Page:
Grand Canyon March Flows
I noticed that RRFW didn't post a Glen Canyon update this month and I was doing the research for my own trip (3/5) and thought I'd post the results. The best part is that for the first 2 weeks we'll have no tide! They're fixing that piece of shit dam and will have to release a constant 16,000 CFS until mid-March to meet their water demands!
Glen Canyon Dam / Lake Powell –As of February 15, 2011, unregulated inflow to Lake Powell is trending towards a February monthly volume of 314 kaf (75% of average). The monthly volume of unregulated inflow to Lake Powell that was forecasted at the beginning of February by the Colorado River Forecast Center (CBRFC) was 350 kaf (83% of average). Releases from Glen Canyon Dam are currently averaging about 18,000 cfs and this is well above the rate of inflow that Lake Powell is currently receiving. For this reason, the elevation of Lake Powell will likely decline by about 5 feet during February to an elevation of approximately 3615 feet above sea level. This condition is likely change in March or April when the snowpack begins to melt and inflows increase to a rate much greater than what is being released from Glen Canyon Dam. When this occurs the elevation of Lake Powell will begin to increase. It is currently projected that by late summer the elevation of Lake Powell will rebound to a peak elevation for water year 2011 of approximately 3639 feet above sea level. The peak elevation of Lake Powell for water year 2011 will depend largely upon the inflow volume that Lake Powell receives over the next 5-7 months.
Current Dam Operations
The release volume scheduled for February is 968 kaf. During the first 21 days of February daily releases will fluctuate for power production between an afternoon peak of approximately 19,700 cfs and an early morning low of approximately 15,000 cfs. On or about February 22, 2011, only 5 of the 8 generator units at Glen Canyon Dam will be available for electrical generation which will reduce the release capacity of Glen Canyon Dam Powerplant to approximately 16,000 cfs. In order to release the scheduled volume for February (968 kaf), releases during the period from February 22, 2011 to the end of February will be steady at approximately 16,000 cfs and this release regime will remain in place intil mid March when 2 additional units are projected to be returned to service. It is anticipated that the monthly release volume for March will likely be approximately 1020 kaf. Releases will be steady at approximately 16,000 cfs until Glen Canyon Unit 7 and 8 are returned to service on or about March 18, 2011. After March 18th, releases will resume daily fluctuations for power generation with daily peak releases each day of approximately 19,400 cfs. Early morning releases will be the lowest of the day and could be as low as 11,400 cfs.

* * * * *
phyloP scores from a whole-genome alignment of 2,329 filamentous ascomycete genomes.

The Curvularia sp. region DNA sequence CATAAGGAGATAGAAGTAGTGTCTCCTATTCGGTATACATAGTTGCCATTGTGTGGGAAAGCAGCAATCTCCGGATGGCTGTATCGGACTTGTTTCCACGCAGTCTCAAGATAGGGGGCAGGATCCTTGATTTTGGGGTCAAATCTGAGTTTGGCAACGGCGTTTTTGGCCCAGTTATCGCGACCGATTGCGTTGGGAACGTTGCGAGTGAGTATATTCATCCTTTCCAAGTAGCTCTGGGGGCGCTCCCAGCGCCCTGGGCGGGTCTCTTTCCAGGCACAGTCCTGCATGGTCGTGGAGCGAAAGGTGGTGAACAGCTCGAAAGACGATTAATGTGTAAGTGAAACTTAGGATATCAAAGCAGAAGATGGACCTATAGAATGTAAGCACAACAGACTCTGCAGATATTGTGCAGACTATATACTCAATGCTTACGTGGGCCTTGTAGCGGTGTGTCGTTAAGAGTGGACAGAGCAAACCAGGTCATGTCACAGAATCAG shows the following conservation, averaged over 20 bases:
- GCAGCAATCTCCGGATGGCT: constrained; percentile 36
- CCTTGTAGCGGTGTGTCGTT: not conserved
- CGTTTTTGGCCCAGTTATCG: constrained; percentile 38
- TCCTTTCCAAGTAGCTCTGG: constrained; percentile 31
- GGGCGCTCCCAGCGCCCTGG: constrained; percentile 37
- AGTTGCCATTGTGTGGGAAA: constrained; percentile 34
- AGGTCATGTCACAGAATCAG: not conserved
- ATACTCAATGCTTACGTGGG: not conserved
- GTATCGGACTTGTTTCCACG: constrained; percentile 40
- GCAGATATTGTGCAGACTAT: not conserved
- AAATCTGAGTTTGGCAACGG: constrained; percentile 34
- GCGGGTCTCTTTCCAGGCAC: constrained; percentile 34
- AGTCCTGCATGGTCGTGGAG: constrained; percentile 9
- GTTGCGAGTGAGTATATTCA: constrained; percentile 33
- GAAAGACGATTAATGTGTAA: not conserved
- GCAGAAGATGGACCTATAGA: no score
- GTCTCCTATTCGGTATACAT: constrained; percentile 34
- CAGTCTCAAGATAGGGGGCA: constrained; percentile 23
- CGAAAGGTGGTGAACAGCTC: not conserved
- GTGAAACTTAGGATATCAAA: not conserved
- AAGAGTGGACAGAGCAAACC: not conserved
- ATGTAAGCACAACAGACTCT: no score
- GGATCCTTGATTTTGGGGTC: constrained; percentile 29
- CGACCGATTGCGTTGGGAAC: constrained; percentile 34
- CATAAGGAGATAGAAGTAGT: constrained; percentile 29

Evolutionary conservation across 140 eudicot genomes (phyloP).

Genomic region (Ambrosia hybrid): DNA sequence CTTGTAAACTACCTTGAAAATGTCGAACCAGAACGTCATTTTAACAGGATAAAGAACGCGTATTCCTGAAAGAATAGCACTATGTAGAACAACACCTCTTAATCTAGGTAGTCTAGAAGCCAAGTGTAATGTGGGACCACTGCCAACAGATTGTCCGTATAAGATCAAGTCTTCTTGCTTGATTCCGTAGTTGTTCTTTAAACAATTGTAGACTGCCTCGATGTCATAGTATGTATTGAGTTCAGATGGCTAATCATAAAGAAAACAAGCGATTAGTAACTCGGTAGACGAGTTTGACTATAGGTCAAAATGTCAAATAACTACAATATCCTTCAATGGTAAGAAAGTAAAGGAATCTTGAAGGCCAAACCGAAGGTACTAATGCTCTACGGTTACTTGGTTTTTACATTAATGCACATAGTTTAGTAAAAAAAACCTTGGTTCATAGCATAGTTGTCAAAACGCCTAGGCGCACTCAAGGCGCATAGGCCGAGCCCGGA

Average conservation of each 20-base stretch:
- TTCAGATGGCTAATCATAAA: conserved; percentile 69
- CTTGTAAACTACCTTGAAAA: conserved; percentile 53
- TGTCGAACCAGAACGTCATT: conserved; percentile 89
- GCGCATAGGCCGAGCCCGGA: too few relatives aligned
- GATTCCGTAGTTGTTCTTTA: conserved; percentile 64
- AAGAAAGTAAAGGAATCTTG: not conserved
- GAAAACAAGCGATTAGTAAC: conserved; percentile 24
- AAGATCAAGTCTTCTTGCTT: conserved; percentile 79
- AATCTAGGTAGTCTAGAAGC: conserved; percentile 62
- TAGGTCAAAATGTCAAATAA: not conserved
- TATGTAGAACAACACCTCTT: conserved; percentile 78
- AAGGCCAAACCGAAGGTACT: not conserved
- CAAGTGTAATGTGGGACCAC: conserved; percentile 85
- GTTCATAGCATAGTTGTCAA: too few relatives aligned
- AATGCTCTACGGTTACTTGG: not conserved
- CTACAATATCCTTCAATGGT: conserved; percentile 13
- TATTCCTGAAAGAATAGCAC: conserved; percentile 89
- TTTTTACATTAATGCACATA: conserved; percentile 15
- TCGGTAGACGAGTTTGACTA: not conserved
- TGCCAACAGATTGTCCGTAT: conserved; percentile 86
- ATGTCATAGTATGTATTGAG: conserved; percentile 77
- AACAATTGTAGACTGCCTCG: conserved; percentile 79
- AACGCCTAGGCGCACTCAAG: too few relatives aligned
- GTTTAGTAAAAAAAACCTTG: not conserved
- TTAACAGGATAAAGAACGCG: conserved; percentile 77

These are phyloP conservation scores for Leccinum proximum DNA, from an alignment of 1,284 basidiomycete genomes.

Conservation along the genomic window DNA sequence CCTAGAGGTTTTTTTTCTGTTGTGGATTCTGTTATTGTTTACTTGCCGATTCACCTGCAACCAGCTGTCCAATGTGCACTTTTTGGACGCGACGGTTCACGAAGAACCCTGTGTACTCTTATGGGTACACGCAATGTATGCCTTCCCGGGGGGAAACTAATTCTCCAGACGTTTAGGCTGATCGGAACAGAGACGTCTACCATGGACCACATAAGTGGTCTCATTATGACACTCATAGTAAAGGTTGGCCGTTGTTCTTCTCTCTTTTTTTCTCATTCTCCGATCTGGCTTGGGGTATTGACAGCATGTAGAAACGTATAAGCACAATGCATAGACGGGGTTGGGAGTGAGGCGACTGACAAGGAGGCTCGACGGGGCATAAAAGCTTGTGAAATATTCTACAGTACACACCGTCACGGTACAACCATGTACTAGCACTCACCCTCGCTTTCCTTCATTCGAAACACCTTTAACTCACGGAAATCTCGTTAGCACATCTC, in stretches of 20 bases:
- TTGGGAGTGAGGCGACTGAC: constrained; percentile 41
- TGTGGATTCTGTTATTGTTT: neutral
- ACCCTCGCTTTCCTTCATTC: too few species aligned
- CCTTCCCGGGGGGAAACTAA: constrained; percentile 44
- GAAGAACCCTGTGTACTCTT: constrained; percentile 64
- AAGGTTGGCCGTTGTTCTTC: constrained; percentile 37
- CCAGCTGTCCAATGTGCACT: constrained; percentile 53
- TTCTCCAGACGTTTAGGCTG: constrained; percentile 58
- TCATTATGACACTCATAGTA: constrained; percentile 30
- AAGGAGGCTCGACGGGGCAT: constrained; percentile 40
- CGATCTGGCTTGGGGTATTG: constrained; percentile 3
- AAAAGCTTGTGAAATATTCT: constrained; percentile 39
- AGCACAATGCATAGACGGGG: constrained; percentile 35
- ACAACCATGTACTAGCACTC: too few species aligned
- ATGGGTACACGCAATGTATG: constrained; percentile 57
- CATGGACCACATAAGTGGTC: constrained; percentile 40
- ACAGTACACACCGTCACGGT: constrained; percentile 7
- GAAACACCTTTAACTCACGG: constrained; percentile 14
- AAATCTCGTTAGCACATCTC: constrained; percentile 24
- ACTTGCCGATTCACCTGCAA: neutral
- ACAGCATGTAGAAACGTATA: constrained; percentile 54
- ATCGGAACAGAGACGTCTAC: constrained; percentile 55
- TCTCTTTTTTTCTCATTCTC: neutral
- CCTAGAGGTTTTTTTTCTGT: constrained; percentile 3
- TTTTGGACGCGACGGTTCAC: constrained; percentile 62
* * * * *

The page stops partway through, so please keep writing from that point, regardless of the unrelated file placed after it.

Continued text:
In addition to daily operations that may or may not include daily fluctuation patterns, the instantaneous releases from Glen Canyon Dam can also fluctuate somewhat to provide approximately 40 megawatts of system regulation. These instantaneous releases adjustments maintain stable conditions within the electrical generation and transmission system and result in momentary release fluctuations within a range that is about 1100 cfs above or below the targeted release rate for a given hour of the day. These momentary fluctuations for regulation are very short lived and typically balance out over the hour. Spinning and non-spinning reserve generation can also occur at Glen Canyon Dam. When an unanticipated electrical outage event occur within the electrical transmission system, reserve generation at Glen Canyon Dam can be called upon up to a maximum of 98 megawatts (approximately 2,600 cfs of release) for a duration of up to 2 hours. Under normal circumstances, calls for reserve generation occur fairly infrequently and are for much less than the limit of 98 megawatts.